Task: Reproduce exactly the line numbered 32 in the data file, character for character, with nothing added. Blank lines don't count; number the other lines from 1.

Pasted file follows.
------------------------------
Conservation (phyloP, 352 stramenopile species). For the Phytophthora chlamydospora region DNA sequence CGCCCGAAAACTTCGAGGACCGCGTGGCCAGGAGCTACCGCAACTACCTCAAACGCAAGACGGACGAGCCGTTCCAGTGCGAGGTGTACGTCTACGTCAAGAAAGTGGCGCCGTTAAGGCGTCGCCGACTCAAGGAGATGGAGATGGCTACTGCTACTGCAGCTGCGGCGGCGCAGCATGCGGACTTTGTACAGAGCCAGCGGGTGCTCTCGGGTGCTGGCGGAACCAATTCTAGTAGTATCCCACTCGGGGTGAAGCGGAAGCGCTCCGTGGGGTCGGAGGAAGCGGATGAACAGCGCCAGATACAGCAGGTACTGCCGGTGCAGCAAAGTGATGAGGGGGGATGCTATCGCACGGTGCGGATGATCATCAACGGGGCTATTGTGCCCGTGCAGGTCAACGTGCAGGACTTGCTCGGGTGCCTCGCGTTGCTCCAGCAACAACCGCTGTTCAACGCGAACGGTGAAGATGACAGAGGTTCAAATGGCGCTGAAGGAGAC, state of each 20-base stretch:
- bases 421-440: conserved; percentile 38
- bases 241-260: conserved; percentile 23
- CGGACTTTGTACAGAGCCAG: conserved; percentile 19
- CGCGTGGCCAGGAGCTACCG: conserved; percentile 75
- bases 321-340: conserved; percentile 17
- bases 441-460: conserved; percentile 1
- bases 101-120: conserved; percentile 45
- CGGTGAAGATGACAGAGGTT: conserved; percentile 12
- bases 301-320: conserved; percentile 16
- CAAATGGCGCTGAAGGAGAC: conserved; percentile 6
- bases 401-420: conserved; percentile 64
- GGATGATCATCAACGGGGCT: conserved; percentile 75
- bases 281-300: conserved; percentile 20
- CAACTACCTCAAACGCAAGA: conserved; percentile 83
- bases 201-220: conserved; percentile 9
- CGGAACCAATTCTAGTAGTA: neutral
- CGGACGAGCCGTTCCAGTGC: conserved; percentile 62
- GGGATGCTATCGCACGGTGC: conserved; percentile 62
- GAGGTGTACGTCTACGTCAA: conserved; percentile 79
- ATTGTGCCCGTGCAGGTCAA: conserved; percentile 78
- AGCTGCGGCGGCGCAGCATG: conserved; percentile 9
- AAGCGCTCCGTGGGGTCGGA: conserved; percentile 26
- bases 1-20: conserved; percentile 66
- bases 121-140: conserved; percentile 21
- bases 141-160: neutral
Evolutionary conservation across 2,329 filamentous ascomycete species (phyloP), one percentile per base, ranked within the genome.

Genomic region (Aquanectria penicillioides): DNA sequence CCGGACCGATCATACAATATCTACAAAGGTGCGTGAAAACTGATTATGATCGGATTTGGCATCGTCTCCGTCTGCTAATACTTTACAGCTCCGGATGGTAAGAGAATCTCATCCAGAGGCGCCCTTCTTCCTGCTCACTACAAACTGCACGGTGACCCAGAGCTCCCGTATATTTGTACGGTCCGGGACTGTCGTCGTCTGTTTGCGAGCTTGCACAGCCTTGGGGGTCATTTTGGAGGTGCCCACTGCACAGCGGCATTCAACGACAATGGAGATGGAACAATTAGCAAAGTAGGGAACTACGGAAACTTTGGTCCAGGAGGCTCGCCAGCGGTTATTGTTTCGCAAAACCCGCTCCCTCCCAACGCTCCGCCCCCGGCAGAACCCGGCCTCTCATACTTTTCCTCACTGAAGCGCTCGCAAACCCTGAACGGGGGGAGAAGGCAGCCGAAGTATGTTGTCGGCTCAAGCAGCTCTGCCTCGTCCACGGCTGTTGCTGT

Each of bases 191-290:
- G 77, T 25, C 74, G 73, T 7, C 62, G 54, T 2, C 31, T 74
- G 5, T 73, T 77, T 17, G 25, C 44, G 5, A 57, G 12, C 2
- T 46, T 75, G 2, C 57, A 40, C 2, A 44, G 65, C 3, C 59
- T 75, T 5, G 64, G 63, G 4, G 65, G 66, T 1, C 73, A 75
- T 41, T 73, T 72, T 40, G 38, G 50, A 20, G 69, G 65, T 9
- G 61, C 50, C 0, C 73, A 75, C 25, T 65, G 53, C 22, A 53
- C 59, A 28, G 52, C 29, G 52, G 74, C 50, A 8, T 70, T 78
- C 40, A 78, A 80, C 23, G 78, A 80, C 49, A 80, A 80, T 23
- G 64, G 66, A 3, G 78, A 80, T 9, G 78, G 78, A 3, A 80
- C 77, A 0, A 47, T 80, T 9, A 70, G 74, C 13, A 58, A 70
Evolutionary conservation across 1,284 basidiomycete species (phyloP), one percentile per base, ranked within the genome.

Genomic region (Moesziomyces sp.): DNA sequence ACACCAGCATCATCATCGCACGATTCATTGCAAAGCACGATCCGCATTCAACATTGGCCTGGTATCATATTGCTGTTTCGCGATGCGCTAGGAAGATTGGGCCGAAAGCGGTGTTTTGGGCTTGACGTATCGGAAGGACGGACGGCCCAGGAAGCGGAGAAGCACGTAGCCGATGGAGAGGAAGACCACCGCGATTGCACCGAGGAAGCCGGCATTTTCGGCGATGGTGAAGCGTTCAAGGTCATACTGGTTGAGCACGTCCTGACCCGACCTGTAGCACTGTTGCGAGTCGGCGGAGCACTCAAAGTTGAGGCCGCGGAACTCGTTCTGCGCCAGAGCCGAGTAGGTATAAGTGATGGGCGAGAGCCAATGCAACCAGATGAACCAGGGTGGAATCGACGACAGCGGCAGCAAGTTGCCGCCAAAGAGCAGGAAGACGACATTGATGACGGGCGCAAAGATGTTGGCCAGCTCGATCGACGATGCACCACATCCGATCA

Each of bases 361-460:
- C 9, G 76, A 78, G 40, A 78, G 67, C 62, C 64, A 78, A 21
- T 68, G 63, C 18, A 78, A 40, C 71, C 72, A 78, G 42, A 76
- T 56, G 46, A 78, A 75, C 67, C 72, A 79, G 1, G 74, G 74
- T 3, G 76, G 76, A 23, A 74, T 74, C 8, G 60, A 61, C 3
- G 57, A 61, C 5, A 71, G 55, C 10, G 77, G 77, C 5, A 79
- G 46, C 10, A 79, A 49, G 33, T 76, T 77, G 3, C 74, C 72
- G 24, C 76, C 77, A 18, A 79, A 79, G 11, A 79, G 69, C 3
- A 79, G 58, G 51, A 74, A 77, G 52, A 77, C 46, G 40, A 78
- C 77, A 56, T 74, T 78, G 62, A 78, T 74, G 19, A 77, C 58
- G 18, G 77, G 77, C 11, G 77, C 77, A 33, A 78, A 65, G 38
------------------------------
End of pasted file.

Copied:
- T 46, T 75, G 2, C 57, A 40, C 2, A 44, G 65, C 3, C 59